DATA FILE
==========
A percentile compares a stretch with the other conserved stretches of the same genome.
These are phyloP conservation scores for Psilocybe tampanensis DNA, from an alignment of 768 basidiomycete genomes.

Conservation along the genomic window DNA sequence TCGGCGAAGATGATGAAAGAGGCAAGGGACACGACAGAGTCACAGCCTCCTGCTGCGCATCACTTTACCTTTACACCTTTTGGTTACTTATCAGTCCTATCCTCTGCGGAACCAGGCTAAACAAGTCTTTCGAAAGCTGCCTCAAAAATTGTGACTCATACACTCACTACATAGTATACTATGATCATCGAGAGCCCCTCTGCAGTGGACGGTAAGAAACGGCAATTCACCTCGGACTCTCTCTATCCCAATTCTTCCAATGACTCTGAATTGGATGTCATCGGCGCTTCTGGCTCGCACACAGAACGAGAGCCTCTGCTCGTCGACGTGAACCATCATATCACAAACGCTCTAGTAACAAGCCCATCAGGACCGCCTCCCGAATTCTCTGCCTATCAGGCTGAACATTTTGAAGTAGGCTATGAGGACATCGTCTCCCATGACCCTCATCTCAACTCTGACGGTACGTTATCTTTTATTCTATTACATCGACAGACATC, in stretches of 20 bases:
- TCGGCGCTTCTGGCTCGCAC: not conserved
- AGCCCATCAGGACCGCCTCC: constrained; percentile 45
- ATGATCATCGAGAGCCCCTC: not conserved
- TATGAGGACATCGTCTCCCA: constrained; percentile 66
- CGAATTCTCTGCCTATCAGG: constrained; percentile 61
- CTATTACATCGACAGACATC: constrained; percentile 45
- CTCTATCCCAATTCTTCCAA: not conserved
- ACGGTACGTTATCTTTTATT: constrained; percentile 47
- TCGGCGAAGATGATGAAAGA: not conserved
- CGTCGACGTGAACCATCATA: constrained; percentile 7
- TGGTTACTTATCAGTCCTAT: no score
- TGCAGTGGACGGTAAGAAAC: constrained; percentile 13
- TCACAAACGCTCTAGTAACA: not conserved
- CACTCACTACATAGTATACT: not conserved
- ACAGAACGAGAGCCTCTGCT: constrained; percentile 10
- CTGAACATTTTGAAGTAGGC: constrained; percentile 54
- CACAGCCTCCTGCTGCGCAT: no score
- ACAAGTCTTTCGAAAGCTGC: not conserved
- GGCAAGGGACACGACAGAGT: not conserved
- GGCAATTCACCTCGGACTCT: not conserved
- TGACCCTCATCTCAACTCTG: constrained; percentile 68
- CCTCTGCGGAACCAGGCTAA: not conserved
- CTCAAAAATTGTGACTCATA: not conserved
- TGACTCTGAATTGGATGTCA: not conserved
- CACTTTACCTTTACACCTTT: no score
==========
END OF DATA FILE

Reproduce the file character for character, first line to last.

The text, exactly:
A percentile compares a stretch with the other conserved stretches of the same genome.
These are phyloP conservation scores for Psilocybe tampanensis DNA, from an alignment of 768 basidiomycete genomes.

Conservation along the genomic window DNA sequence TCGGCGAAGATGATGAAAGAGGCAAGGGACACGACAGAGTCACAGCCTCCTGCTGCGCATCACTTTACCTTTACACCTTTTGGTTACTTATCAGTCCTATCCTCTGCGGAACCAGGCTAAACAAGTCTTTCGAAAGCTGCCTCAAAAATTGTGACTCATACACTCACTACATAGTATACTATGATCATCGAGAGCCCCTCTGCAGTGGACGGTAAGAAACGGCAATTCACCTCGGACTCTCTCTATCCCAATTCTTCCAATGACTCTGAATTGGATGTCATCGGCGCTTCTGGCTCGCACACAGAACGAGAGCCTCTGCTCGTCGACGTGAACCATCATATCACAAACGCTCTAGTAACAAGCCCATCAGGACCGCCTCCCGAATTCTCTGCCTATCAGGCTGAACATTTTGAAGTAGGCTATGAGGACATCGTCTCCCATGACCCTCATCTCAACTCTGACGGTACGTTATCTTTTATTCTATTACATCGACAGACATC, in stretches of 20 bases:
- TCGGCGCTTCTGGCTCGCAC: not conserved
- AGCCCATCAGGACCGCCTCC: constrained; percentile 45
- ATGATCATCGAGAGCCCCTC: not conserved
- TATGAGGACATCGTCTCCCA: constrained; percentile 66
- CGAATTCTCTGCCTATCAGG: constrained; percentile 61
- CTATTACATCGACAGACATC: constrained; percentile 45
- CTCTATCCCAATTCTTCCAA: not conserved
- ACGGTACGTTATCTTTTATT: constrained; percentile 47
- TCGGCGAAGATGATGAAAGA: not conserved
- CGTCGACGTGAACCATCATA: constrained; percentile 7
- TGGTTACTTATCAGTCCTAT: no score
- TGCAGTGGACGGTAAGAAAC: constrained; percentile 13
- TCACAAACGCTCTAGTAACA: not conserved
- CACTCACTACATAGTATACT: not conserved
- ACAGAACGAGAGCCTCTGCT: constrained; percentile 10
- CTGAACATTTTGAAGTAGGC: constrained; percentile 54
- CACAGCCTCCTGCTGCGCAT: no score
- ACAAGTCTTTCGAAAGCTGC: not conserved
- GGCAAGGGACACGACAGAGT: not conserved
- GGCAATTCACCTCGGACTCT: not conserved
- TGACCCTCATCTCAACTCTG: constrained; percentile 68
- CCTCTGCGGAACCAGGCTAA: not conserved
- CTCAAAAATTGTGACTCATA: not conserved
- TGACTCTGAATTGGATGTCA: not conserved
- CACTTTACCTTTACACCTTT: no score